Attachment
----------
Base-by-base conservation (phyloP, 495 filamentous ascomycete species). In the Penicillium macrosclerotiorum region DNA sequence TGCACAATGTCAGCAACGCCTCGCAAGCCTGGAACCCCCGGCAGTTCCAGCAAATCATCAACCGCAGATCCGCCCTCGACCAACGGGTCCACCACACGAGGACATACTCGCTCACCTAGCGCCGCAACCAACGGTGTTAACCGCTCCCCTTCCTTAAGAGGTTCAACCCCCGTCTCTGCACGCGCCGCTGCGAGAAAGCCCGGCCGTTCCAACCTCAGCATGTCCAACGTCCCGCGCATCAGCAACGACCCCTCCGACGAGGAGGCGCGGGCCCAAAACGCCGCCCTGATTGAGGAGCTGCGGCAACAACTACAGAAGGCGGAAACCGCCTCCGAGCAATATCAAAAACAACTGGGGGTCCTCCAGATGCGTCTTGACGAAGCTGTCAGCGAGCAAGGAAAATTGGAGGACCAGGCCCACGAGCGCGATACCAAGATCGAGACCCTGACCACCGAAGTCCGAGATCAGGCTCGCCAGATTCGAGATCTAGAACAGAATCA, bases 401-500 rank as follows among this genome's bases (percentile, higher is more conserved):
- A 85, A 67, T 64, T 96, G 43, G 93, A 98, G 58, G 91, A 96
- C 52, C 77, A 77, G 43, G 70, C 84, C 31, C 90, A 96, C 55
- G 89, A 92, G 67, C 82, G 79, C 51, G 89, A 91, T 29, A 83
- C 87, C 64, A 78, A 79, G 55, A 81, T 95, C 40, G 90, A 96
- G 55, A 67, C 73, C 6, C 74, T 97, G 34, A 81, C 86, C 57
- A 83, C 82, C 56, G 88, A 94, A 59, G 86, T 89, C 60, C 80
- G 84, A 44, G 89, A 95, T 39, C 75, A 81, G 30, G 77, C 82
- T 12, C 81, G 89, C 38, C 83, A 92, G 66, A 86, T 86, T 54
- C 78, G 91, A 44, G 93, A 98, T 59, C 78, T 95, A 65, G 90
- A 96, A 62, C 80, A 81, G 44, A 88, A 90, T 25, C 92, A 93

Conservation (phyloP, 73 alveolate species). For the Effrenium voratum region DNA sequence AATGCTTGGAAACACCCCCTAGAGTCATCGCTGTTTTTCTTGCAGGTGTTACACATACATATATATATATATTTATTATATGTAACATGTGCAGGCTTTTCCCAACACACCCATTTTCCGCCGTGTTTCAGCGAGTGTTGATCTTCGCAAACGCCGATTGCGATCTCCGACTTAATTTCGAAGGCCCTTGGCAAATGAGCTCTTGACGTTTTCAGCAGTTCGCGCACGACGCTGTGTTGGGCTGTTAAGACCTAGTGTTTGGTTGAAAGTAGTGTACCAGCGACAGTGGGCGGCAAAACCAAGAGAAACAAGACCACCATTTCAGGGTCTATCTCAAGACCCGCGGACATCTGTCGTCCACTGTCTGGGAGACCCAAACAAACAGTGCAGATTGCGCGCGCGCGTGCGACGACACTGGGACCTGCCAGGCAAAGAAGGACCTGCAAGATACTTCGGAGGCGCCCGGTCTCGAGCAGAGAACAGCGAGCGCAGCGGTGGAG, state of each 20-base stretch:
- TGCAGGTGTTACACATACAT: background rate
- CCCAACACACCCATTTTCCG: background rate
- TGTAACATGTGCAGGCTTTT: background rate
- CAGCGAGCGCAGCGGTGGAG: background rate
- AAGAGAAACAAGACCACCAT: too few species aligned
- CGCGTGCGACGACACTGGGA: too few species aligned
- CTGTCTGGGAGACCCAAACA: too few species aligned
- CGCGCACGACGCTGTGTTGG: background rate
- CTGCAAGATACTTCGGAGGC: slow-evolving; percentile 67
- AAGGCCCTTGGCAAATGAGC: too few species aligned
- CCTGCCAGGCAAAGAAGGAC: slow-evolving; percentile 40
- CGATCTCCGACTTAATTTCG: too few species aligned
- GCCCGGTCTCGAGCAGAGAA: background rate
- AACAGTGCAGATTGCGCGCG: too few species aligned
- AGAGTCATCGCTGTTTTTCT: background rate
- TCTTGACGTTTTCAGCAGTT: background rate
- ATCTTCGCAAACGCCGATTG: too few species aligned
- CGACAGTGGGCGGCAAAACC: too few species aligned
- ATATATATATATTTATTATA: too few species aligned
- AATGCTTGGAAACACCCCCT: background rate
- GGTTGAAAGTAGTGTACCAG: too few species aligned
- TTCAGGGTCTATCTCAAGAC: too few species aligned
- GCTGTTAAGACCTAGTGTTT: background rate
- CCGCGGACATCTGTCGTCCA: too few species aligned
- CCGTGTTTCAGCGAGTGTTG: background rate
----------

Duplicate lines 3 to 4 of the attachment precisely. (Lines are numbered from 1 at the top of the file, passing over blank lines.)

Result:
- C 52, C 77, A 77, G 43, G 70, C 84, C 31, C 90, A 96, C 55
- G 89, A 92, G 67, C 82, G 79, C 51, G 89, A 91, T 29, A 83